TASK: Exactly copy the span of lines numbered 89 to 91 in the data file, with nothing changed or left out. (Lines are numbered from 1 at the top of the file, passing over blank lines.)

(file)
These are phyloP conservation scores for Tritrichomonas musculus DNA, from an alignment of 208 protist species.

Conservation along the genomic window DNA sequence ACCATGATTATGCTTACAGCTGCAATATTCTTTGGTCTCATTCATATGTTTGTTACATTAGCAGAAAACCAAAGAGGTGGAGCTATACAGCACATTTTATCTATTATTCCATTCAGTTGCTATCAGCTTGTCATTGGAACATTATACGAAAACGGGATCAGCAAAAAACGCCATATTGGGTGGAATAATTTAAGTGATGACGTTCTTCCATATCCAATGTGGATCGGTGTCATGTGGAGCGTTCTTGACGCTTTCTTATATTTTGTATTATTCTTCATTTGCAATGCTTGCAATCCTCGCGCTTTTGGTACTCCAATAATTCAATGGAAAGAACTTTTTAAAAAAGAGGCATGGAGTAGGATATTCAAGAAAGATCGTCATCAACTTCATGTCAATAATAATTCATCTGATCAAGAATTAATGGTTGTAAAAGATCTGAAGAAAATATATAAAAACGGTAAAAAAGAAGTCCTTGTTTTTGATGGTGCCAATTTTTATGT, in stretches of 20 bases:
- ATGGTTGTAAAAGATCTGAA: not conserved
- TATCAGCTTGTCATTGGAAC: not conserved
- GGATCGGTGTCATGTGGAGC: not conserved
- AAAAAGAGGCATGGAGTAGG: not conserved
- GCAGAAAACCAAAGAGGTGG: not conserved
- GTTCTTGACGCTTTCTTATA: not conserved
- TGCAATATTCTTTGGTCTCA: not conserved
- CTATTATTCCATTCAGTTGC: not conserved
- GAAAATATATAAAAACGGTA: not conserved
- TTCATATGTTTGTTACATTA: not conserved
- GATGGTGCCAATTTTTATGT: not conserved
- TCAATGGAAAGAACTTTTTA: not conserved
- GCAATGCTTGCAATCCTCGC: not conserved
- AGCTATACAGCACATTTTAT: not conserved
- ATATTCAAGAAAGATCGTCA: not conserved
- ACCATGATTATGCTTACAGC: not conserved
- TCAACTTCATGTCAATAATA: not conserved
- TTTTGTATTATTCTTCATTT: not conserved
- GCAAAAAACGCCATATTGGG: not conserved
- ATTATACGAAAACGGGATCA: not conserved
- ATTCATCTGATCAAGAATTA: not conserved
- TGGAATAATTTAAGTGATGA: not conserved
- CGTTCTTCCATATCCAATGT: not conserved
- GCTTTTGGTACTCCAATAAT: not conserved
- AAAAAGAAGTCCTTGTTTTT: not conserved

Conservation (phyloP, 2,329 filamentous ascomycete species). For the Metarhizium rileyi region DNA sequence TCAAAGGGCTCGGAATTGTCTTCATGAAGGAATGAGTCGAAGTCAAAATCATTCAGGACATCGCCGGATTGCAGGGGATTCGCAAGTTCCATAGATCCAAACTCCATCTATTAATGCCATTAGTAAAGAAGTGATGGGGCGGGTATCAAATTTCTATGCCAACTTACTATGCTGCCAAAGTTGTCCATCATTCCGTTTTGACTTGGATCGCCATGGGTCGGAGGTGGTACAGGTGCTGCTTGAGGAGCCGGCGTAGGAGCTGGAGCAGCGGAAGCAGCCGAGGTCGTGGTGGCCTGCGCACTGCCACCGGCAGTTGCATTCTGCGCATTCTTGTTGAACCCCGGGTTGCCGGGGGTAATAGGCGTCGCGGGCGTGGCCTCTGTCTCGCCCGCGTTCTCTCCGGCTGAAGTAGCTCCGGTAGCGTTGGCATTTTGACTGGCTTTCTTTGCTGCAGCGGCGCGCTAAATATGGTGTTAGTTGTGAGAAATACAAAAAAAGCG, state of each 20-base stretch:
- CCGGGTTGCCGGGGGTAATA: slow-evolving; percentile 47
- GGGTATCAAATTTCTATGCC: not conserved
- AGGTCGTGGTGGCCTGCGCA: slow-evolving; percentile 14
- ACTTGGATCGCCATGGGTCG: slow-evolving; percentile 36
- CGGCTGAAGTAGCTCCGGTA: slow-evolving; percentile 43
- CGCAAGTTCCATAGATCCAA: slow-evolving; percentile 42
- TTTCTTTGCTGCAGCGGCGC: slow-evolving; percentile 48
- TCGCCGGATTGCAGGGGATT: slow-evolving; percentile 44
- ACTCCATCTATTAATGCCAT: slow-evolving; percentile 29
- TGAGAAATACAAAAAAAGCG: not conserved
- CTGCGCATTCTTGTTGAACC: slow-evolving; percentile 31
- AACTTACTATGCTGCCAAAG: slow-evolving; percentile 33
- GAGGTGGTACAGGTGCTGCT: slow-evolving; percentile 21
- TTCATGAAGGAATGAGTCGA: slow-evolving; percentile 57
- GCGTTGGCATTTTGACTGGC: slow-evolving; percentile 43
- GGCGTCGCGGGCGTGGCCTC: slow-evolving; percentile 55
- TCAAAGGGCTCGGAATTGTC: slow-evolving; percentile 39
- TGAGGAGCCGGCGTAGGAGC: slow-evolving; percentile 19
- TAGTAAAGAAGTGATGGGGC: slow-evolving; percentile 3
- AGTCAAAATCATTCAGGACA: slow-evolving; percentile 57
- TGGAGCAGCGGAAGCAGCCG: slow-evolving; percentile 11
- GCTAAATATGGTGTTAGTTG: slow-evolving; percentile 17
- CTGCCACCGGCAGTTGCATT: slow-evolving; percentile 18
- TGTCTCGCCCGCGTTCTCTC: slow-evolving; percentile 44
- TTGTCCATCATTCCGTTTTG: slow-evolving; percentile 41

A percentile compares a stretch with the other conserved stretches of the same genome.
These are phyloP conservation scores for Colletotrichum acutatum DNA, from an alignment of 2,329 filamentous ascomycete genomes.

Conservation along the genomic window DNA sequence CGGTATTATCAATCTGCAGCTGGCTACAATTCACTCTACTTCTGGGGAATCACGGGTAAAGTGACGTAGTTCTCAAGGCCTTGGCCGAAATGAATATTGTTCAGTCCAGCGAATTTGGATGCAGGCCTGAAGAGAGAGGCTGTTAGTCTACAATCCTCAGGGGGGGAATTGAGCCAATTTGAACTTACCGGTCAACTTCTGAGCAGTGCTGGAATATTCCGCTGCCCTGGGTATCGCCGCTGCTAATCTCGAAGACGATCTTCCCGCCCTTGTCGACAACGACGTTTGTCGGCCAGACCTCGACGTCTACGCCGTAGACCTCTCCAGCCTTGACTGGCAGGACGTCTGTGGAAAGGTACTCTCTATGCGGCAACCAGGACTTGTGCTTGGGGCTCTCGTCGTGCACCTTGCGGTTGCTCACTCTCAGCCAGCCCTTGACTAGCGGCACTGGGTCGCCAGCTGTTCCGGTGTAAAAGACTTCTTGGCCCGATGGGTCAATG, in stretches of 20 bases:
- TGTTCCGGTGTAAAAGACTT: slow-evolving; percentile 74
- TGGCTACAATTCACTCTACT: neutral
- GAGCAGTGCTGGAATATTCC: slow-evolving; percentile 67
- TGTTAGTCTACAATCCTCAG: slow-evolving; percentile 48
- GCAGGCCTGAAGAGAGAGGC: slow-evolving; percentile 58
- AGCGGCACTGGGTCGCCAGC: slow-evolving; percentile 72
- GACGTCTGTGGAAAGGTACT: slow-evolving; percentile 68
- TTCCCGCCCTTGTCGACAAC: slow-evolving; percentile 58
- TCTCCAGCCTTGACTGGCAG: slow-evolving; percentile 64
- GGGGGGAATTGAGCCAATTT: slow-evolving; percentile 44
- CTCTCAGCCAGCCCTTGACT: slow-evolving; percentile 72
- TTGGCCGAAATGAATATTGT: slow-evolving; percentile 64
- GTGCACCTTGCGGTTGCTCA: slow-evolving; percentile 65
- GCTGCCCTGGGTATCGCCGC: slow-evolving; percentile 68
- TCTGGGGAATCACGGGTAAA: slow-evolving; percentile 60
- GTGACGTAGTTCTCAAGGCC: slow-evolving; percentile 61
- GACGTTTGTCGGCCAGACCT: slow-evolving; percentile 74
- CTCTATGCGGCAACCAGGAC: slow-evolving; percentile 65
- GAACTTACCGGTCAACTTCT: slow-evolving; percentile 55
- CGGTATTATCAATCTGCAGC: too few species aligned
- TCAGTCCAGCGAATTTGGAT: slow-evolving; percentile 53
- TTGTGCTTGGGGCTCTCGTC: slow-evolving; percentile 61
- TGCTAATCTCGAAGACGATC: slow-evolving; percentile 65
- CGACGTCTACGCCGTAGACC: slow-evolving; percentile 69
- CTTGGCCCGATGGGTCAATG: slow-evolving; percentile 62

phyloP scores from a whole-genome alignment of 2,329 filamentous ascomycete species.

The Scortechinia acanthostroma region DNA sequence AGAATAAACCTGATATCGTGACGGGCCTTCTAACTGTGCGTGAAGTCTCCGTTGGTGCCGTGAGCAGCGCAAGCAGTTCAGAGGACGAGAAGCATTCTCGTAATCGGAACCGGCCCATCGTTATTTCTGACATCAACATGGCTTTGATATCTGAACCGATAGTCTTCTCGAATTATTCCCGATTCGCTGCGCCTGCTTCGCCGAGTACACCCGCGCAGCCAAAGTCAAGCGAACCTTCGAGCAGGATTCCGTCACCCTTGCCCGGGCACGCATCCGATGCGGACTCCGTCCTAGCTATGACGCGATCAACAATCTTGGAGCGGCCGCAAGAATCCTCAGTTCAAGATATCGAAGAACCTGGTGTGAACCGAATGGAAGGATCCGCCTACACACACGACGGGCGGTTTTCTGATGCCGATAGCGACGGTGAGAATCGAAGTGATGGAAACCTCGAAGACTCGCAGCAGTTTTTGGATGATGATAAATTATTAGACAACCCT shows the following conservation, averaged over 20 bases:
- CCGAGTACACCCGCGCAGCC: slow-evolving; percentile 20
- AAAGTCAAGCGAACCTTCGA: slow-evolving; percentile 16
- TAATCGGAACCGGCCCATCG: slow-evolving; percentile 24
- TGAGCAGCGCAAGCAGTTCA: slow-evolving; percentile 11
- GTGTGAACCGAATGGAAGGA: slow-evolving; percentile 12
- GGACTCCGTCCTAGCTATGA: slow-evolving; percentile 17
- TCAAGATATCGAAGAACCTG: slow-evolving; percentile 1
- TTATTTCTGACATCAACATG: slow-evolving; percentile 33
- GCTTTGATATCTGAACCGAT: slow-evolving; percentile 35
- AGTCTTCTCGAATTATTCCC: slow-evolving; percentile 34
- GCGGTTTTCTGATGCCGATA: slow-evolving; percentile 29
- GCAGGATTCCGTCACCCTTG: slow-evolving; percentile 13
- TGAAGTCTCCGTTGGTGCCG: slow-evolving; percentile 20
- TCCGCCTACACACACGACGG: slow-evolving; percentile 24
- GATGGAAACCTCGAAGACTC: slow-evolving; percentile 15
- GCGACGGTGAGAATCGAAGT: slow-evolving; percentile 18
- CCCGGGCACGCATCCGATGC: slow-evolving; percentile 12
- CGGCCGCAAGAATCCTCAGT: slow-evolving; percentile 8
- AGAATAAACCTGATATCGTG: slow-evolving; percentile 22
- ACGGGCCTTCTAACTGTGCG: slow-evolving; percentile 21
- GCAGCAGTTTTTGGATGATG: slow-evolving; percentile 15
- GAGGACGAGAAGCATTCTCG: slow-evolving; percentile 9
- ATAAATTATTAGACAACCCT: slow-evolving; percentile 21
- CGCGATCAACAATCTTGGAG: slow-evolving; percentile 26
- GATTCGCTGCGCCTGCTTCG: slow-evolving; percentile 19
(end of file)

- GGACTCCGTCCTAGCTATGA: slow-evolving; percentile 17
- TCAAGATATCGAAGAACCTG: slow-evolving; percentile 1
- TTATTTCTGACATCAACATG: slow-evolving; percentile 33